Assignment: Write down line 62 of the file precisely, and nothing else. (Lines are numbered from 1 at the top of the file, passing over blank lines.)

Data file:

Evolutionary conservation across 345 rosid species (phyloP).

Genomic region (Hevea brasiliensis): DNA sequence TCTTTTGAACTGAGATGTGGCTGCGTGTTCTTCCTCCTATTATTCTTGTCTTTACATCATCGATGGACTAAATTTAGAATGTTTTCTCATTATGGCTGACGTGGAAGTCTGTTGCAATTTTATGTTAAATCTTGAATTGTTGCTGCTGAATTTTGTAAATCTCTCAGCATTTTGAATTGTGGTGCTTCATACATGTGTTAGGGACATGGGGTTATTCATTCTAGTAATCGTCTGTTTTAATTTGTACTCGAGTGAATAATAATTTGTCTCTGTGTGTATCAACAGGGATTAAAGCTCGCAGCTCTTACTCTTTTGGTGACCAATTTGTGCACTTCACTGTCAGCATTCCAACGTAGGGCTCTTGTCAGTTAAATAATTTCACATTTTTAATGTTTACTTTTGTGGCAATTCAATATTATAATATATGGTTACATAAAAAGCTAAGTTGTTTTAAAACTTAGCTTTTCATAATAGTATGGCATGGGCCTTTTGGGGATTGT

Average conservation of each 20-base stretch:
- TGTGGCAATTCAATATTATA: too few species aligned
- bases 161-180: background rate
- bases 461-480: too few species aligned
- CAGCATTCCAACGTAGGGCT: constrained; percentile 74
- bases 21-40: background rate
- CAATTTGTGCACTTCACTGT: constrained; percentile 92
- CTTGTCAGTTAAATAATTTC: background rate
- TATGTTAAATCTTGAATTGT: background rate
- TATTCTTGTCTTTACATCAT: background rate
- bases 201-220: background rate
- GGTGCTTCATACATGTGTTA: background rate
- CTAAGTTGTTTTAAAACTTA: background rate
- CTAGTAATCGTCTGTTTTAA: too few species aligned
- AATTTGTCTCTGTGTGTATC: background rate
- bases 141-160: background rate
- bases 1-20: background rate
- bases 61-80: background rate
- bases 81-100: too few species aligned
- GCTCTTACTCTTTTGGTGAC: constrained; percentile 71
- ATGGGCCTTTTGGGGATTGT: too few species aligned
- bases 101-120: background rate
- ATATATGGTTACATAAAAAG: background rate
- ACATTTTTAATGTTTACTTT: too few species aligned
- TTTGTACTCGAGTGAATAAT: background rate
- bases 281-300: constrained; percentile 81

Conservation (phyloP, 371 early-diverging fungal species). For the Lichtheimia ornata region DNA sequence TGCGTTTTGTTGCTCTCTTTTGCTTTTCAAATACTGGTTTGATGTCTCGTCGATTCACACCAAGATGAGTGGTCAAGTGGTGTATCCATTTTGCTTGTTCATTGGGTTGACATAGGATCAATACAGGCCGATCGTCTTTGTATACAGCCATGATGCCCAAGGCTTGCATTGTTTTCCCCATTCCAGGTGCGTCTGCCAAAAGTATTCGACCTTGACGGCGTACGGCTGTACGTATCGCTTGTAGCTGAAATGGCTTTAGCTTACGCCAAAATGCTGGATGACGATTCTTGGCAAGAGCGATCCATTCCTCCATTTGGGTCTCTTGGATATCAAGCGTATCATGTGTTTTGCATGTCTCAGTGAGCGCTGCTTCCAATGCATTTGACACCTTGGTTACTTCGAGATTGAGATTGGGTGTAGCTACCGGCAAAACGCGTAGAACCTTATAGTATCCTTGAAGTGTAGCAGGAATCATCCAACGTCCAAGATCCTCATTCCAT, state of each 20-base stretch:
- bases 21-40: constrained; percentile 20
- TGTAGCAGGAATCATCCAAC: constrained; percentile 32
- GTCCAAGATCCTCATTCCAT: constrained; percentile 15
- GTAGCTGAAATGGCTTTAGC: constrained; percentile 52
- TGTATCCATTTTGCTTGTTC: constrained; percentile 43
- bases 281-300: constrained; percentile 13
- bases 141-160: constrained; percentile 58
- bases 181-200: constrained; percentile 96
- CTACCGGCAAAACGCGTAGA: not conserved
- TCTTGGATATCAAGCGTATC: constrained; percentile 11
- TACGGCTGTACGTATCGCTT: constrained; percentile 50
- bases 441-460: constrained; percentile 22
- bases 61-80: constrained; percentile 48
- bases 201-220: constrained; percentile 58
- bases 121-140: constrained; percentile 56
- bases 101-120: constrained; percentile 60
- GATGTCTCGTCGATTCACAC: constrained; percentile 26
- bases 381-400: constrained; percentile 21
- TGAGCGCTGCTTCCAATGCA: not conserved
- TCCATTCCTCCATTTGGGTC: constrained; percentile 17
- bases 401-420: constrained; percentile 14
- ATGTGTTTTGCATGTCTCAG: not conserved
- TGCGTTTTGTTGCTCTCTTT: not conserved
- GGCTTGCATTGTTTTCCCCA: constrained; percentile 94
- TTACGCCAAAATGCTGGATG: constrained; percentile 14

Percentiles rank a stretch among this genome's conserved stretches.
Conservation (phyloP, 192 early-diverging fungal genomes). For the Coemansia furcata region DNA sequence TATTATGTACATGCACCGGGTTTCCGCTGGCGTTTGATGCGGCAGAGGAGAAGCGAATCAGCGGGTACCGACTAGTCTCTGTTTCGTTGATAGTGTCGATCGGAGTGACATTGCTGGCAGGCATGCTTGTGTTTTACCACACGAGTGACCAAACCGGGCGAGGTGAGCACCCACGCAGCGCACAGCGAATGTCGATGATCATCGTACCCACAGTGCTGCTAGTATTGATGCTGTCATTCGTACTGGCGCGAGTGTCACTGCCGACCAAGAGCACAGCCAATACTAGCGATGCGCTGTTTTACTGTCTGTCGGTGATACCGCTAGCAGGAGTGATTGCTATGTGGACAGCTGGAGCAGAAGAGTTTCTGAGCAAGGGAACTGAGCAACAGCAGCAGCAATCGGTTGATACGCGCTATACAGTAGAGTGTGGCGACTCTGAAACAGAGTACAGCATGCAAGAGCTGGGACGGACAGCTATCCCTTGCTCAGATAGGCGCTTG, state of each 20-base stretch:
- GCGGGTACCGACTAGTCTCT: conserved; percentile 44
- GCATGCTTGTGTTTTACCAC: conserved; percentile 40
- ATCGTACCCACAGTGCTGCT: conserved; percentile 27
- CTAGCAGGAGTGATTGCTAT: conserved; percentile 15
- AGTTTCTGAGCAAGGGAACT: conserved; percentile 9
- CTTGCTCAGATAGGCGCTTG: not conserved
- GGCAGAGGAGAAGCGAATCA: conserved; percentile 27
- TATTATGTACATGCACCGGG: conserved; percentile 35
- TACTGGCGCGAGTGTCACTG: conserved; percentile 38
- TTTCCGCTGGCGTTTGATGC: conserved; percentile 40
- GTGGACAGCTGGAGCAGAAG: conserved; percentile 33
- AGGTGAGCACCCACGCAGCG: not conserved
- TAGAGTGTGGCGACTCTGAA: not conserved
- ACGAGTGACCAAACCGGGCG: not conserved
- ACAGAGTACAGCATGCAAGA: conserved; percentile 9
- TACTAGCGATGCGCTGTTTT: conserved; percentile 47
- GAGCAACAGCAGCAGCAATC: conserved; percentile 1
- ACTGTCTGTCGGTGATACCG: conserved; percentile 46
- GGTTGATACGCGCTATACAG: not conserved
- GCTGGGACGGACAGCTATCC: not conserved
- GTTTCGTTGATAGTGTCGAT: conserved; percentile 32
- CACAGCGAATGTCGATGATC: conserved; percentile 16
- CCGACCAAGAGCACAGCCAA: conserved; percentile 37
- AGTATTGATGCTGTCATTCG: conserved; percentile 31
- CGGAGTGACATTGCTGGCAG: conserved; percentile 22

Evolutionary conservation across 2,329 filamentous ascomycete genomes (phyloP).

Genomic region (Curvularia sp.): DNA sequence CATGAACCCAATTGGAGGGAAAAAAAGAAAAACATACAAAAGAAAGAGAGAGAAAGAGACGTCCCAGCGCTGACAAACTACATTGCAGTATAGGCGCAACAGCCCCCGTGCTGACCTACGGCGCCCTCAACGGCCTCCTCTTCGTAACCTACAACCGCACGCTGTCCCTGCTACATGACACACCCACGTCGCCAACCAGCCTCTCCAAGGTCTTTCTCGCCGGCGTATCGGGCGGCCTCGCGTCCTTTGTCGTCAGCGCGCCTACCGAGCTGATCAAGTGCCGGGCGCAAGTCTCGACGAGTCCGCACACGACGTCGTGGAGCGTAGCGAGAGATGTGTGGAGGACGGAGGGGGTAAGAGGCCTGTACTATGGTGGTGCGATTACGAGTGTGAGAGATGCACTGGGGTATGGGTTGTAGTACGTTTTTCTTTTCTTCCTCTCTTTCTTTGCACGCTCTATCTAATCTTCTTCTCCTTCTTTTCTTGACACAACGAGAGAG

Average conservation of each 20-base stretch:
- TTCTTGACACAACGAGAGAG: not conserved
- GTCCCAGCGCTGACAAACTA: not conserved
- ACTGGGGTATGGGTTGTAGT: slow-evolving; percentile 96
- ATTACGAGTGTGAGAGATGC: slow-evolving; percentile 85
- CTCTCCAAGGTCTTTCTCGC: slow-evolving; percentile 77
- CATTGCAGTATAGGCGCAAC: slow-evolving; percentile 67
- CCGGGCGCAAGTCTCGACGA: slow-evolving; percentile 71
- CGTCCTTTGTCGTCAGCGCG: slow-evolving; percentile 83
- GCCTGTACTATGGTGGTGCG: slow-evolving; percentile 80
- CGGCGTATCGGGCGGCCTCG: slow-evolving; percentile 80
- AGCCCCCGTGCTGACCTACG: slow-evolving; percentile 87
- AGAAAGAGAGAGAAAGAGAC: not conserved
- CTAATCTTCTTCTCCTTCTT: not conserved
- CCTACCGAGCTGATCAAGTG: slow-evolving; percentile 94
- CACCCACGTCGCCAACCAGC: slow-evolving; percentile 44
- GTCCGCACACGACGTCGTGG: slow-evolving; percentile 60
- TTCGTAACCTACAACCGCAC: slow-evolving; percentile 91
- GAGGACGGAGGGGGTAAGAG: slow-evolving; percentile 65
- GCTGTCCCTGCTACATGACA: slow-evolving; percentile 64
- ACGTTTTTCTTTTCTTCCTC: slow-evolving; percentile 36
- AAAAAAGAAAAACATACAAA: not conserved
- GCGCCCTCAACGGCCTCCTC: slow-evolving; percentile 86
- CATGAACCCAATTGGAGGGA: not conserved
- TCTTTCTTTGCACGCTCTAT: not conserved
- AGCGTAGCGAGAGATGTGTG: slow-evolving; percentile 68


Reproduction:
- CTTGCTCAGATAGGCGCTTG: not conserved